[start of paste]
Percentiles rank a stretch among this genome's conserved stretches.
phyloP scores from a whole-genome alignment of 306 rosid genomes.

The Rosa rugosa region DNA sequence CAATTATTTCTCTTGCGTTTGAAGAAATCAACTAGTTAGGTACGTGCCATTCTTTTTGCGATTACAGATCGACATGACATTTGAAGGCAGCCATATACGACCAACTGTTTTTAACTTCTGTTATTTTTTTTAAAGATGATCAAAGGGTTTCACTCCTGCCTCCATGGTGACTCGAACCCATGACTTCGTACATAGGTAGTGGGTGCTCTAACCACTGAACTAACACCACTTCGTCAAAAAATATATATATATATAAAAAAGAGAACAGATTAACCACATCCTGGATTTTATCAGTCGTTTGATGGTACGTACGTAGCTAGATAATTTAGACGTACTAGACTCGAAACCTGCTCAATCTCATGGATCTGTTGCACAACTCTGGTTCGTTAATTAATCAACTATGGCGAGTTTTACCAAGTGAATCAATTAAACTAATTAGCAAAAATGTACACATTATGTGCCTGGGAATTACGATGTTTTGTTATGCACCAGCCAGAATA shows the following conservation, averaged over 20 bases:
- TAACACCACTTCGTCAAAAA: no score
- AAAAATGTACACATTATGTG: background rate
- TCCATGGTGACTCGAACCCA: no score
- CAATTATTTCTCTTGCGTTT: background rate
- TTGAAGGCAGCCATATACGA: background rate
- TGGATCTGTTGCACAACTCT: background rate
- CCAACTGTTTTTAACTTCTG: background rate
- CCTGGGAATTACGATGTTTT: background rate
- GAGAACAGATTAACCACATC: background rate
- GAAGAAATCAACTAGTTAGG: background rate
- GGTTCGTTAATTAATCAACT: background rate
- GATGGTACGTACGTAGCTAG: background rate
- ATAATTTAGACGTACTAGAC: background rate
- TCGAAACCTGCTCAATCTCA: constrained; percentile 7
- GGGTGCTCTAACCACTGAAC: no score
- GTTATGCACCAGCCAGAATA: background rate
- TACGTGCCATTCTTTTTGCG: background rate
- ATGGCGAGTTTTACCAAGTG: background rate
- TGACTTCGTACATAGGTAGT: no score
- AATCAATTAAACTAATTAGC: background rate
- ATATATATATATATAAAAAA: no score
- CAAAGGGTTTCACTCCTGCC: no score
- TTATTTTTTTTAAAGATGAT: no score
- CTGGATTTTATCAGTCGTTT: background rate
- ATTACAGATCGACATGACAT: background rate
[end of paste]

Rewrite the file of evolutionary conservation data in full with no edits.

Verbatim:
Percentiles rank a stretch among this genome's conserved stretches.
phyloP scores from a whole-genome alignment of 306 rosid genomes.

The Rosa rugosa region DNA sequence CAATTATTTCTCTTGCGTTTGAAGAAATCAACTAGTTAGGTACGTGCCATTCTTTTTGCGATTACAGATCGACATGACATTTGAAGGCAGCCATATACGACCAACTGTTTTTAACTTCTGTTATTTTTTTTAAAGATGATCAAAGGGTTTCACTCCTGCCTCCATGGTGACTCGAACCCATGACTTCGTACATAGGTAGTGGGTGCTCTAACCACTGAACTAACACCACTTCGTCAAAAAATATATATATATATAAAAAAGAGAACAGATTAACCACATCCTGGATTTTATCAGTCGTTTGATGGTACGTACGTAGCTAGATAATTTAGACGTACTAGACTCGAAACCTGCTCAATCTCATGGATCTGTTGCACAACTCTGGTTCGTTAATTAATCAACTATGGCGAGTTTTACCAAGTGAATCAATTAAACTAATTAGCAAAAATGTACACATTATGTGCCTGGGAATTACGATGTTTTGTTATGCACCAGCCAGAATA shows the following conservation, averaged over 20 bases:
- TAACACCACTTCGTCAAAAA: no score
- AAAAATGTACACATTATGTG: background rate
- TCCATGGTGACTCGAACCCA: no score
- CAATTATTTCTCTTGCGTTT: background rate
- TTGAAGGCAGCCATATACGA: background rate
- TGGATCTGTTGCACAACTCT: background rate
- CCAACTGTTTTTAACTTCTG: background rate
- CCTGGGAATTACGATGTTTT: background rate
- GAGAACAGATTAACCACATC: background rate
- GAAGAAATCAACTAGTTAGG: background rate
- GGTTCGTTAATTAATCAACT: background rate
- GATGGTACGTACGTAGCTAG: background rate
- ATAATTTAGACGTACTAGAC: background rate
- TCGAAACCTGCTCAATCTCA: constrained; percentile 7
- GGGTGCTCTAACCACTGAAC: no score
- GTTATGCACCAGCCAGAATA: background rate
- TACGTGCCATTCTTTTTGCG: background rate
- ATGGCGAGTTTTACCAAGTG: background rate
- TGACTTCGTACATAGGTAGT: no score
- AATCAATTAAACTAATTAGC: background rate
- ATATATATATATATAAAAAA: no score
- CAAAGGGTTTCACTCCTGCC: no score
- TTATTTTTTTTAAAGATGAT: no score
- CTGGATTTTATCAGTCGTTT: background rate
- ATTACAGATCGACATGACAT: background rate